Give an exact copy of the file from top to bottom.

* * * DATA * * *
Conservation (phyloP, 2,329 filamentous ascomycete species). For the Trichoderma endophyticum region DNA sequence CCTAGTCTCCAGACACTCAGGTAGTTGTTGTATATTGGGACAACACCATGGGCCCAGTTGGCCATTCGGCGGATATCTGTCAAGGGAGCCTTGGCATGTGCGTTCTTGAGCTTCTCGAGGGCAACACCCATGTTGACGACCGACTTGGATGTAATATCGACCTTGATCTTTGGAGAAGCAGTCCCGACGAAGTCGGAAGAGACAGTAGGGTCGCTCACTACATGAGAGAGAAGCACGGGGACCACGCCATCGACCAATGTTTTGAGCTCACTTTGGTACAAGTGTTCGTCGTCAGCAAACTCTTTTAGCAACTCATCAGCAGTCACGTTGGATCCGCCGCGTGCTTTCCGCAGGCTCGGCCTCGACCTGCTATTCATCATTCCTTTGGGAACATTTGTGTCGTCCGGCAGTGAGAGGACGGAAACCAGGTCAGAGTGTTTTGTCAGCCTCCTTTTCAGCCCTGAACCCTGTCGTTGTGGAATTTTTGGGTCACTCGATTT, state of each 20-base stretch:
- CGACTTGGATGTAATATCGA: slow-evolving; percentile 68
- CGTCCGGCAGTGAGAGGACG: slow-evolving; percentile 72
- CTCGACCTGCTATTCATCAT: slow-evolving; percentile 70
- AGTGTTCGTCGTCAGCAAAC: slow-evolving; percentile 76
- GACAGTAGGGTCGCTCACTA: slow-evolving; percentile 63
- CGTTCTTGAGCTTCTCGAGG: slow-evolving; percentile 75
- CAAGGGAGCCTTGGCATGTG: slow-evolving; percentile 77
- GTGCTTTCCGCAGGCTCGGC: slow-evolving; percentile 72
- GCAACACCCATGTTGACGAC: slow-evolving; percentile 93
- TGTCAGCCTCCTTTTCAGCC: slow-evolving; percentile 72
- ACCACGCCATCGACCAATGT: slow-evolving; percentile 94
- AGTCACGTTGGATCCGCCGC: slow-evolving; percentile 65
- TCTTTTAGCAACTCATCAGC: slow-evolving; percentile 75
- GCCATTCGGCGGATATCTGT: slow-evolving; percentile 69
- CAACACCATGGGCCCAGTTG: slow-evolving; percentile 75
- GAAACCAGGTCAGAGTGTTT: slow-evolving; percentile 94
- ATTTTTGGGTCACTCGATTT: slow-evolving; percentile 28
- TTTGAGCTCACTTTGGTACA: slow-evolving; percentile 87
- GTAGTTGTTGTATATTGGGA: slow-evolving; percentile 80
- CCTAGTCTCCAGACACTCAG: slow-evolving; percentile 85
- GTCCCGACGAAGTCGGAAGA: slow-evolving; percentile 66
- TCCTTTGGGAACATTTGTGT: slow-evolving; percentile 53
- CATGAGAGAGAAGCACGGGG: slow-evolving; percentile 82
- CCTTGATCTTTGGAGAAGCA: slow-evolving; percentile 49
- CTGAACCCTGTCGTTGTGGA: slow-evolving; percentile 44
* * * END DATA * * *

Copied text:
Conservation (phyloP, 2,329 filamentous ascomycete species). For the Trichoderma endophyticum region DNA sequence CCTAGTCTCCAGACACTCAGGTAGTTGTTGTATATTGGGACAACACCATGGGCCCAGTTGGCCATTCGGCGGATATCTGTCAAGGGAGCCTTGGCATGTGCGTTCTTGAGCTTCTCGAGGGCAACACCCATGTTGACGACCGACTTGGATGTAATATCGACCTTGATCTTTGGAGAAGCAGTCCCGACGAAGTCGGAAGAGACAGTAGGGTCGCTCACTACATGAGAGAGAAGCACGGGGACCACGCCATCGACCAATGTTTTGAGCTCACTTTGGTACAAGTGTTCGTCGTCAGCAAACTCTTTTAGCAACTCATCAGCAGTCACGTTGGATCCGCCGCGTGCTTTCCGCAGGCTCGGCCTCGACCTGCTATTCATCATTCCTTTGGGAACATTTGTGTCGTCCGGCAGTGAGAGGACGGAAACCAGGTCAGAGTGTTTTGTCAGCCTCCTTTTCAGCCCTGAACCCTGTCGTTGTGGAATTTTTGGGTCACTCGATTT, state of each 20-base stretch:
- CGACTTGGATGTAATATCGA: slow-evolving; percentile 68
- CGTCCGGCAGTGAGAGGACG: slow-evolving; percentile 72
- CTCGACCTGCTATTCATCAT: slow-evolving; percentile 70
- AGTGTTCGTCGTCAGCAAAC: slow-evolving; percentile 76
- GACAGTAGGGTCGCTCACTA: slow-evolving; percentile 63
- CGTTCTTGAGCTTCTCGAGG: slow-evolving; percentile 75
- CAAGGGAGCCTTGGCATGTG: slow-evolving; percentile 77
- GTGCTTTCCGCAGGCTCGGC: slow-evolving; percentile 72
- GCAACACCCATGTTGACGAC: slow-evolving; percentile 93
- TGTCAGCCTCCTTTTCAGCC: slow-evolving; percentile 72
- ACCACGCCATCGACCAATGT: slow-evolving; percentile 94
- AGTCACGTTGGATCCGCCGC: slow-evolving; percentile 65
- TCTTTTAGCAACTCATCAGC: slow-evolving; percentile 75
- GCCATTCGGCGGATATCTGT: slow-evolving; percentile 69
- CAACACCATGGGCCCAGTTG: slow-evolving; percentile 75
- GAAACCAGGTCAGAGTGTTT: slow-evolving; percentile 94
- ATTTTTGGGTCACTCGATTT: slow-evolving; percentile 28
- TTTGAGCTCACTTTGGTACA: slow-evolving; percentile 87
- GTAGTTGTTGTATATTGGGA: slow-evolving; percentile 80
- CCTAGTCTCCAGACACTCAG: slow-evolving; percentile 85
- GTCCCGACGAAGTCGGAAGA: slow-evolving; percentile 66
- TCCTTTGGGAACATTTGTGT: slow-evolving; percentile 53
- CATGAGAGAGAAGCACGGGG: slow-evolving; percentile 82
- CCTTGATCTTTGGAGAAGCA: slow-evolving; percentile 49
- CTGAACCCTGTCGTTGTGGA: slow-evolving; percentile 44